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Health boards team up to tackle shortage of nurses

26 Mar 2024 3 minute read
Health Minister Eluned Morgan signed an agreement with the Government of Kerala to bring qualified healthcare professionals from India to work in the Welsh NHS.

Two health board are working together to combat the severe shortage of nurses in Wales.

Swansea Bay is currently training 14 international nurses to fill band five (entry level) vacancies at Velindre University NHS Trust.

According to NHS figures, there were 2,300 vacancies in nursing, midwifery and health visiting in Wales last year, with the Royal College of Nursing in Wales estimating 3,000 new recruits will be required this year.

Earlier this month health minister Eluned Morgan signed an agreement with the Keralan government to recruit 250 nurses and doctors from the Indian state.

Although the new recruits in Swansea are already trained nurses, they need to undergo additional training before being able to register as a nurse in the UK.

Training programme

Following compliance checks and obtaining a visa, overseas nurses face a four-week OSCE (Objective Structured Clinical Examination) training programme in the health board’s dedicated Nurse Education Training Suite based in Baglan before sitting an exam to attain their Nursing and Midwifery Council (NMC) registration.

Velindre University NHS Trust is a specialist provider of cancer services in Wales and operates the Velindre Cancer Service from its centre in Cardiff and other health care settings across south east Wales.

Velindre’s overseas nurses training in Swansea Bay’s training centre in Baglan.

Vivienne Cooper, Head of Nursing for Velindre Cancer Service, said: “We are delighted to be working in partnership with Swansea Bay on this initiative.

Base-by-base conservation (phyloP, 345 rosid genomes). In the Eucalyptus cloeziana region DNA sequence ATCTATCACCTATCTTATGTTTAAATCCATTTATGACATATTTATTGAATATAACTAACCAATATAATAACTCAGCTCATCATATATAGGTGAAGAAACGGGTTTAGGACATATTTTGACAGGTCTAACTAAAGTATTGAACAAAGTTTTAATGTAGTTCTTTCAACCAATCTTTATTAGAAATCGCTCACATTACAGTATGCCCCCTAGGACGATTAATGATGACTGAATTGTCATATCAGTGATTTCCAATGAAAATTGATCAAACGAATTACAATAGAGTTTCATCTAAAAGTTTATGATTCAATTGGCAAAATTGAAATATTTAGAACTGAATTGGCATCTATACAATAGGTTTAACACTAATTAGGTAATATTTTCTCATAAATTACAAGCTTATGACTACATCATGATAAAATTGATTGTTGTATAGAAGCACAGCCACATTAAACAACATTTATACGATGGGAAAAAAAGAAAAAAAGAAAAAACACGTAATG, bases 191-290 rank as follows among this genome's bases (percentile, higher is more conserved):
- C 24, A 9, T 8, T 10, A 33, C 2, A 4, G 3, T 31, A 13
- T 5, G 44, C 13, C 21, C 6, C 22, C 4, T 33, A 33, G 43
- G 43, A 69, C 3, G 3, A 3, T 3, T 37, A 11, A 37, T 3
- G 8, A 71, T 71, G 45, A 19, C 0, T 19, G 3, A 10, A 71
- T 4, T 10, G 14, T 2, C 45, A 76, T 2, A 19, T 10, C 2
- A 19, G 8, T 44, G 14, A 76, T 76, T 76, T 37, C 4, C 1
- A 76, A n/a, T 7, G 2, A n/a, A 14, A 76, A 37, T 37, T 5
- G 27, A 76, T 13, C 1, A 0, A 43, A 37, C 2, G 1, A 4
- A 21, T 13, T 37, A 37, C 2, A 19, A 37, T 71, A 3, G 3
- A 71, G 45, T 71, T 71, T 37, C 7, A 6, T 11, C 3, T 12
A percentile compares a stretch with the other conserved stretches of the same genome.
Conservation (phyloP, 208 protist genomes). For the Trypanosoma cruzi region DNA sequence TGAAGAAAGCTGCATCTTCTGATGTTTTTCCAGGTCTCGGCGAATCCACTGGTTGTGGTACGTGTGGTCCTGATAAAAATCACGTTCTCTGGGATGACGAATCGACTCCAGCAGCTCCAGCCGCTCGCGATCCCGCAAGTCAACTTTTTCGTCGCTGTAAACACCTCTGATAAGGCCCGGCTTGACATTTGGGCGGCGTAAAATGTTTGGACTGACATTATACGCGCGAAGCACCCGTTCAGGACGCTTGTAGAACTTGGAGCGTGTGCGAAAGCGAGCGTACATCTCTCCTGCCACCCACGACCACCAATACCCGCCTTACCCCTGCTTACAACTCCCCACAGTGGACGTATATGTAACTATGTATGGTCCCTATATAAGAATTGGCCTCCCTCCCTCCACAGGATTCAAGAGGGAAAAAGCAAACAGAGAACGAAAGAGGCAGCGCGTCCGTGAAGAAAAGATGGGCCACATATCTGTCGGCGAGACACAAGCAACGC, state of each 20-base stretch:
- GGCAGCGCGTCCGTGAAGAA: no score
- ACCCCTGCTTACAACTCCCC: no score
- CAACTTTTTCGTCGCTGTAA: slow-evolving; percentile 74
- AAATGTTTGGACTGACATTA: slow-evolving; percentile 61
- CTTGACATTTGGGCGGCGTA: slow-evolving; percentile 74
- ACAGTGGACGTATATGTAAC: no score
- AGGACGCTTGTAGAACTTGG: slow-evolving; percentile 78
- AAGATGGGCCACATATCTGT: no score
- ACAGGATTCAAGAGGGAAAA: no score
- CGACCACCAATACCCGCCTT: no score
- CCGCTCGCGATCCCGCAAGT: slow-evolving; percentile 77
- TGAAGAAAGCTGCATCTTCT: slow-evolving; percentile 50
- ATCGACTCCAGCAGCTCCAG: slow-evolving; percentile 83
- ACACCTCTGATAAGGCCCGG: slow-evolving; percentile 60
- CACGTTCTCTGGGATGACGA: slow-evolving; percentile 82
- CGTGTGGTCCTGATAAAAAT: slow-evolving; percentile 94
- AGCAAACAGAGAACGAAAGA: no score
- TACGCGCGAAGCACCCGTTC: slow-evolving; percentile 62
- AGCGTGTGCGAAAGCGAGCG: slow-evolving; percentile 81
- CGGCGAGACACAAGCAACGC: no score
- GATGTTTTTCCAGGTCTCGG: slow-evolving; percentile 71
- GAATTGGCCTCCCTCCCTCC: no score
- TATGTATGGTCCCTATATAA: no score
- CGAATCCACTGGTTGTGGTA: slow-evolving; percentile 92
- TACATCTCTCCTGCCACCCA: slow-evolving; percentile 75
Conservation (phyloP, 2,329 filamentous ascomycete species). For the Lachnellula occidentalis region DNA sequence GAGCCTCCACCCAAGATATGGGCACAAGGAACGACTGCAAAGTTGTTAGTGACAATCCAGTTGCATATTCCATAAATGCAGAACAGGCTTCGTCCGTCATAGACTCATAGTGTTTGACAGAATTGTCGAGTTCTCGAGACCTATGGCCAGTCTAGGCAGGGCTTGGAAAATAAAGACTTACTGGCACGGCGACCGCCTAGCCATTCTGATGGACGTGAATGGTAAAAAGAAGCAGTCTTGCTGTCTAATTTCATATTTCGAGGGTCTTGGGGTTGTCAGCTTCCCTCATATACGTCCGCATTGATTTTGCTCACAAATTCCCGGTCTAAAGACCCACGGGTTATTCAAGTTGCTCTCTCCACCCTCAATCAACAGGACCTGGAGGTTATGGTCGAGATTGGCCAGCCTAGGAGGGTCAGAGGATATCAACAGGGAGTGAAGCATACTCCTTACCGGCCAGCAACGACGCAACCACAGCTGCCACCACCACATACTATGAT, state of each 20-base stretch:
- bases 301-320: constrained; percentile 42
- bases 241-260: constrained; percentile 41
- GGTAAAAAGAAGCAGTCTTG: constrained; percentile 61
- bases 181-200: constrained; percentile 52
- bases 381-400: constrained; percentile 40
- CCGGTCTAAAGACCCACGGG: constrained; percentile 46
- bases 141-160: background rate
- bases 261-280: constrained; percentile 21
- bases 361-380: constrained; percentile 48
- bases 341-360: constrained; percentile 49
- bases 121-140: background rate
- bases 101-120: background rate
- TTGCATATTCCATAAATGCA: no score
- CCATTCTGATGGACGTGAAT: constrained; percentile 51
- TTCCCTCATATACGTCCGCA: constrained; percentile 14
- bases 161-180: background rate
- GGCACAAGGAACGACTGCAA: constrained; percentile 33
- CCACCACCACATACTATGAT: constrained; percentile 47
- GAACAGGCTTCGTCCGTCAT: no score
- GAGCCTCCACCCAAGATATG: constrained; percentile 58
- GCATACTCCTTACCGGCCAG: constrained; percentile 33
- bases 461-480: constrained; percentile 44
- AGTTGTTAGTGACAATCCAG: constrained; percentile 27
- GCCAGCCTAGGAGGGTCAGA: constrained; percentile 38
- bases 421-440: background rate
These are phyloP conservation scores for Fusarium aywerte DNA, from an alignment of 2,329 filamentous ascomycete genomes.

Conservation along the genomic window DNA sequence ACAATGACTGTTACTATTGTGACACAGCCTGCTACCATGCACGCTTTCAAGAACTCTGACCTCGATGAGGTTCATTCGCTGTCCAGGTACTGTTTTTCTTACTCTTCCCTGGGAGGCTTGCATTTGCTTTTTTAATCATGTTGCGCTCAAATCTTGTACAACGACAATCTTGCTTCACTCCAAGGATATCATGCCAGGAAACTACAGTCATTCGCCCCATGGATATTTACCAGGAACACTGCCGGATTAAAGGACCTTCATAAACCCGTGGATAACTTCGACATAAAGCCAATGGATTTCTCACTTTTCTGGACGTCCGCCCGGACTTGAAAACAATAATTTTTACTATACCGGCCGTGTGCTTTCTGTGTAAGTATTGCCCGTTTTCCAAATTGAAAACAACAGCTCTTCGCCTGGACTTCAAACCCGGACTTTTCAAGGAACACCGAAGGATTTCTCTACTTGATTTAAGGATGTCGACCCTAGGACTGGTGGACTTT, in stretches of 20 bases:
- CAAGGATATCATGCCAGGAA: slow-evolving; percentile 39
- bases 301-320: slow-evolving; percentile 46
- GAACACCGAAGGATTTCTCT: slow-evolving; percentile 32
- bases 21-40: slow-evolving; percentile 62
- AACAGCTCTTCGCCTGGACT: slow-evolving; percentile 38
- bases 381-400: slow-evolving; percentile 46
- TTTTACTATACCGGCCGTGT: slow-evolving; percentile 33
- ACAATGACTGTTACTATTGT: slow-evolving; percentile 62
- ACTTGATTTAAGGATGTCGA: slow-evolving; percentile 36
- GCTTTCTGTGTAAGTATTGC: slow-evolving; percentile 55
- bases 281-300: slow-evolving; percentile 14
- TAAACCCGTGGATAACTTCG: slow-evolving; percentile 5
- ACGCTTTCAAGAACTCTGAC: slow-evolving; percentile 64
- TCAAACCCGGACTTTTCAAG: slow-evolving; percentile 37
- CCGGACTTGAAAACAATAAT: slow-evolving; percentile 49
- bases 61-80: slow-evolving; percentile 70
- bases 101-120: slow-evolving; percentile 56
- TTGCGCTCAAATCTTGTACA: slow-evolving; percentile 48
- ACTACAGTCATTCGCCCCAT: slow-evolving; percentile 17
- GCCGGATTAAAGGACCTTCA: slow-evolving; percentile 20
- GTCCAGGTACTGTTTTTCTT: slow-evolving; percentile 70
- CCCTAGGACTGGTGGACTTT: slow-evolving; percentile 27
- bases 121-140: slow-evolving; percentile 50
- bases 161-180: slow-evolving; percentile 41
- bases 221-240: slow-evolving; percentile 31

“Learning from their vast experience is incredibly valuable and as is the opportunity for our trainers to observe OSCE training delivery for future use.

“We have been very impressed with the support we have received and the pastoral care to our nurses whilst staying in Swansea. It’s an excellent example of Welsh health care working together to improve our services.”

Agency staff

Health boards in Wales recruit staff from abroad to fill staff shortages and reduce expenditure on agency staff.

Swansea health board recently announced its plans to recruit 900 nurses from Kerala.

Lynne Jones, Swansea Bay’s Head of Nursing Education and Recruitment, has spent the last 21 years in nurse education and recruitment roles and has been pivotal in attracting overseas nurses to Swansea Bay.

She said: “Filling band five roles has been a big issue felt across Britain, but over the last few years we’ve made a huge effort to bridge the gap by attracting international nurses to our health board.

“We have invested in a dedicated training centre which includes two rooms designed like wards, two teaching rooms, a quiet study area and clinical skills room. That gives the nurses a fantastic platform for their OSCE training before going on to obtain their NMC registration.

“We are delighted to have been able to collaborate with Velindre and train their first ever cohort of international nurses.

“For us, I see it as a reminder of the excellent work put in by our health board and nurse education team over the last few years. It also shows how well we are regarded by our colleagues in Welsh health care.”

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